June 8, 2012
Emotions are the one thing that can express how a person is feeling through any situation. Emotions can be sung, talked about, written out, and sometimes are not fully discovered. There are any different emotions, and serve as a function for motivation as well. These can be seen in the when the following are researched; when examining at least two historical theories of emotion and arousal as they relate to human motivation, looking in to two different types of research methods that are used for uncovering basic emotions, and when discussing the facial feedback hypothesis, particularly the event-appraisal-emotion sequence.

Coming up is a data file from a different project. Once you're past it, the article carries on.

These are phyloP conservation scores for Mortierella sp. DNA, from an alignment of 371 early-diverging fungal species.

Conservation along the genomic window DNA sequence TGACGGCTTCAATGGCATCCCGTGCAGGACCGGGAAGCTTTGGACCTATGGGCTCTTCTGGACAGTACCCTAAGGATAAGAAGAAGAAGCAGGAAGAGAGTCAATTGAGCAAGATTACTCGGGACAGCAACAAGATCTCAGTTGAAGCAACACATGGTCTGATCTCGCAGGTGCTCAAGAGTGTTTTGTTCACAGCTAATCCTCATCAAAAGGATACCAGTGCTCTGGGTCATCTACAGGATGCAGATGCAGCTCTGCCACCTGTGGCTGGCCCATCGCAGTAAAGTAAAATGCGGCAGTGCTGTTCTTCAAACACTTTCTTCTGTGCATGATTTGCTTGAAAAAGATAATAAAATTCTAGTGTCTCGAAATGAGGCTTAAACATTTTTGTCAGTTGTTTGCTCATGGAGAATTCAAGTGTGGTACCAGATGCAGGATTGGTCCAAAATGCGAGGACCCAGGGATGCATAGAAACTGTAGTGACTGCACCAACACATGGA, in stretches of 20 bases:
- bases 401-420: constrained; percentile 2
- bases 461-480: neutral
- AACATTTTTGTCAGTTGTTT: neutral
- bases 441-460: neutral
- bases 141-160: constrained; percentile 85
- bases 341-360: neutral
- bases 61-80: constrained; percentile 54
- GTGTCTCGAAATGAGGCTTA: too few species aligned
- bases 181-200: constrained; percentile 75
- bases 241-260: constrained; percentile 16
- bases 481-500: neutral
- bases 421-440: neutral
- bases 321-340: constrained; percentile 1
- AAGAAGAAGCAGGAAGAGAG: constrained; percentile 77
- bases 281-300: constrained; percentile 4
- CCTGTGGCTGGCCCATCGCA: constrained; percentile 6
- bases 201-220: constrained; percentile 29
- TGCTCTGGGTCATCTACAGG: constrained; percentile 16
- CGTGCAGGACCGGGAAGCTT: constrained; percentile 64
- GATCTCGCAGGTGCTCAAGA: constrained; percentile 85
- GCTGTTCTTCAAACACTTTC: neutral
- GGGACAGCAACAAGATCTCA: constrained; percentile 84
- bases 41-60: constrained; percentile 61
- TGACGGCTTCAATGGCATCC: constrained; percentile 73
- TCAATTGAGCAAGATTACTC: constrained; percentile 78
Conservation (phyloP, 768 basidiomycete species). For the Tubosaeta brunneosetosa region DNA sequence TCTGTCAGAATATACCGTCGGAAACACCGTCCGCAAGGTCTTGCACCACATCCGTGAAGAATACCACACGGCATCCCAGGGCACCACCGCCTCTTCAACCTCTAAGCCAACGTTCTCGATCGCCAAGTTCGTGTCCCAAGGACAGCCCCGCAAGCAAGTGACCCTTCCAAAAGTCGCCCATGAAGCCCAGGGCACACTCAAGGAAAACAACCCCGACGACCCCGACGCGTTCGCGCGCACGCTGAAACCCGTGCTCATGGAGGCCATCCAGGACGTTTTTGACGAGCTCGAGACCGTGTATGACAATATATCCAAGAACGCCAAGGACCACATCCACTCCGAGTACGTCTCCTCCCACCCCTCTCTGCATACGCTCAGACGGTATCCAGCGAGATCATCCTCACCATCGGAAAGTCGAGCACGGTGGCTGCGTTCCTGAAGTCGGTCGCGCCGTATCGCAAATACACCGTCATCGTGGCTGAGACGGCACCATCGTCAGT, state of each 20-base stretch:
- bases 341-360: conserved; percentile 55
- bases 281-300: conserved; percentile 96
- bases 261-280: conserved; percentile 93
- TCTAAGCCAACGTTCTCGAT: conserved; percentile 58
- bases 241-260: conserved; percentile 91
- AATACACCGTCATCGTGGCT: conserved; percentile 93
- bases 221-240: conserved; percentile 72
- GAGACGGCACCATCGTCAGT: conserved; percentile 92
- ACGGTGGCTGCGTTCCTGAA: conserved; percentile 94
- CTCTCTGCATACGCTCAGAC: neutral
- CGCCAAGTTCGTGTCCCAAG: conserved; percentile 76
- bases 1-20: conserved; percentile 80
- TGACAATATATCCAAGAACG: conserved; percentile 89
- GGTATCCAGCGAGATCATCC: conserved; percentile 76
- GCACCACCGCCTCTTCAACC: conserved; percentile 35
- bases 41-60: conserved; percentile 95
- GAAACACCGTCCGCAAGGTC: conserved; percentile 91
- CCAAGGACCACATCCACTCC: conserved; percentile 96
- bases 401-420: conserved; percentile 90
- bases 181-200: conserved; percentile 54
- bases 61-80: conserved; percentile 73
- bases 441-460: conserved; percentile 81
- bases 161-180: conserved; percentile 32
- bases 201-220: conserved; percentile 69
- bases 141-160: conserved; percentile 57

Walter Bradford Cannon, a psychologist at Harvard University, did not believe psychological response happened before emotions were recognized as the James-Lang theory previously suggested. Instead Cannon theorized that individuals felt emotion and experience psychological reactions simultaneous (Fournier, 2013). Philip Bard, one of Cannon’s doctoral students, agreed with Cannon and together they developed the Cannon-Bard Theory of emotion. In order to test this theory, Cannon knew he would have to examine emotional expression without visceral afferent feedback. This was necessary in order to abolish the link between visceral changes and the essential feedback needed to stimulate cerebral manifestations of emotion (Fournier, 2013). In 1915, Cannon began his experiment using cats, severing the afferent nerves of the sympathetic branch of the autonomic nervous system. The cats, alive and healthy, had their sympathetic nervous system completely removed. According to the James-Lang Theory, the display of emotions in the cat would be completely nonexistent. However, Cannon found that destroying the function vasomotor center had little to no effect on the animal’s emotional response. The cats, in turn, continued to display typical signs of emotions in all...